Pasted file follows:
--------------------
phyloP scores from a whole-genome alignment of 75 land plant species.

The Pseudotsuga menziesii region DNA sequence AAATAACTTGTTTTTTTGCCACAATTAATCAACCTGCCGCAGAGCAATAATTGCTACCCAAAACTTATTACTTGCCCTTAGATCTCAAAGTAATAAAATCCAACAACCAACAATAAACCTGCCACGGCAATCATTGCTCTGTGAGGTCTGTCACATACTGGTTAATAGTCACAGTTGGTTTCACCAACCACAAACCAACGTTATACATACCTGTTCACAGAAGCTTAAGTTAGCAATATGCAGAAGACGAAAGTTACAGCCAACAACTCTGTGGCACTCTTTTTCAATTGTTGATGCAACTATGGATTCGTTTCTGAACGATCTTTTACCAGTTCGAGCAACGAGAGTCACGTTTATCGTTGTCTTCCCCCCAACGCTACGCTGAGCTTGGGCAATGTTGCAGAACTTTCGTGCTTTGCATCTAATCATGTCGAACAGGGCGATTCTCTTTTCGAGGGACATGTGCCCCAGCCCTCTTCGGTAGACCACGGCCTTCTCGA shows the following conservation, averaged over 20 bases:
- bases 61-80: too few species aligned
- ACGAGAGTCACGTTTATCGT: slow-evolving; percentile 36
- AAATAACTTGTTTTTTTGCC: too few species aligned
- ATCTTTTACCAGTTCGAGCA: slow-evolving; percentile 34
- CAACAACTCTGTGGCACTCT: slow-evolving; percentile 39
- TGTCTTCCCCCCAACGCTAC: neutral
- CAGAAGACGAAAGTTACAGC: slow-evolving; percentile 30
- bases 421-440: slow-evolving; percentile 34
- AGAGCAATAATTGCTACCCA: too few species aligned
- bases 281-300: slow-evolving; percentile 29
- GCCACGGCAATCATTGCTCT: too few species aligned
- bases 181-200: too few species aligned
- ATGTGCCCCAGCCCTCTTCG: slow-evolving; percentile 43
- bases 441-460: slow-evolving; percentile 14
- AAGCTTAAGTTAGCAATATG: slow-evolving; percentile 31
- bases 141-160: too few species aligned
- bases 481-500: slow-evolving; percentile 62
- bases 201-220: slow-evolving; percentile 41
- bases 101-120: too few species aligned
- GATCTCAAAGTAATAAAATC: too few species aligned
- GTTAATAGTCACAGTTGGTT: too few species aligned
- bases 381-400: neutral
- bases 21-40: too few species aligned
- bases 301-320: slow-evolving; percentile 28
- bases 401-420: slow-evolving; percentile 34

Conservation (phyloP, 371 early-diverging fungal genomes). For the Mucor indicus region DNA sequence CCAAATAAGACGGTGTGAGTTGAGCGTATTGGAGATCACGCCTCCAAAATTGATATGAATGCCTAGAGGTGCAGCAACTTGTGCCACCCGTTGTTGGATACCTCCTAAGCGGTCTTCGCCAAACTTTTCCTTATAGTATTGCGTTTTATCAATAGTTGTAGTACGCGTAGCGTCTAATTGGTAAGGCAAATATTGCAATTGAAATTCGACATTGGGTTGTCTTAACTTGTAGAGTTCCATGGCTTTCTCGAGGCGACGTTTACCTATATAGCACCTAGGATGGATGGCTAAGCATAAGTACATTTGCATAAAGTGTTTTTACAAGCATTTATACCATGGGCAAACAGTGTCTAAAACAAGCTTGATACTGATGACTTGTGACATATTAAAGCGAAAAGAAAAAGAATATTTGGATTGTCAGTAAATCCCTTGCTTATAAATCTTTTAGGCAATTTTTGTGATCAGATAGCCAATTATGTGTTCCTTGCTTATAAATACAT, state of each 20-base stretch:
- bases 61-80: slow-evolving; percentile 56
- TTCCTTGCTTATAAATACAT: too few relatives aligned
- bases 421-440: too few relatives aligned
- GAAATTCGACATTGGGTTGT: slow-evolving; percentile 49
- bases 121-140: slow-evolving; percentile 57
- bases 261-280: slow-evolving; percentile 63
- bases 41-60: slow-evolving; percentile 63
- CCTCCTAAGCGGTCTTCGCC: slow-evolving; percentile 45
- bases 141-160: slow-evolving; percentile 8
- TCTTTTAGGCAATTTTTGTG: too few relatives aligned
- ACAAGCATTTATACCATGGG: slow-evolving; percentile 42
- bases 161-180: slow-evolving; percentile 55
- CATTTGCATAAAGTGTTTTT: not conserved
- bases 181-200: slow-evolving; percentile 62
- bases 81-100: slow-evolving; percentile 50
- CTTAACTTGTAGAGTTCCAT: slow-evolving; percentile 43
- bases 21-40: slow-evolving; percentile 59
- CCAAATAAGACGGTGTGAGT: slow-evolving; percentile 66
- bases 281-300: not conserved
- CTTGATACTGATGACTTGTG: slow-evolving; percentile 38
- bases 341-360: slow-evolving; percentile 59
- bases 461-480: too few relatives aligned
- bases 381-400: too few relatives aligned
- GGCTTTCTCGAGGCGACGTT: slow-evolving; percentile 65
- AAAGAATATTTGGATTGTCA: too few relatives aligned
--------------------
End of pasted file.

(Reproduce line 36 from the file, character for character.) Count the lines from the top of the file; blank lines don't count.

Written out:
- CCTCCTAAGCGGTCTTCGCC: slow-evolving; percentile 45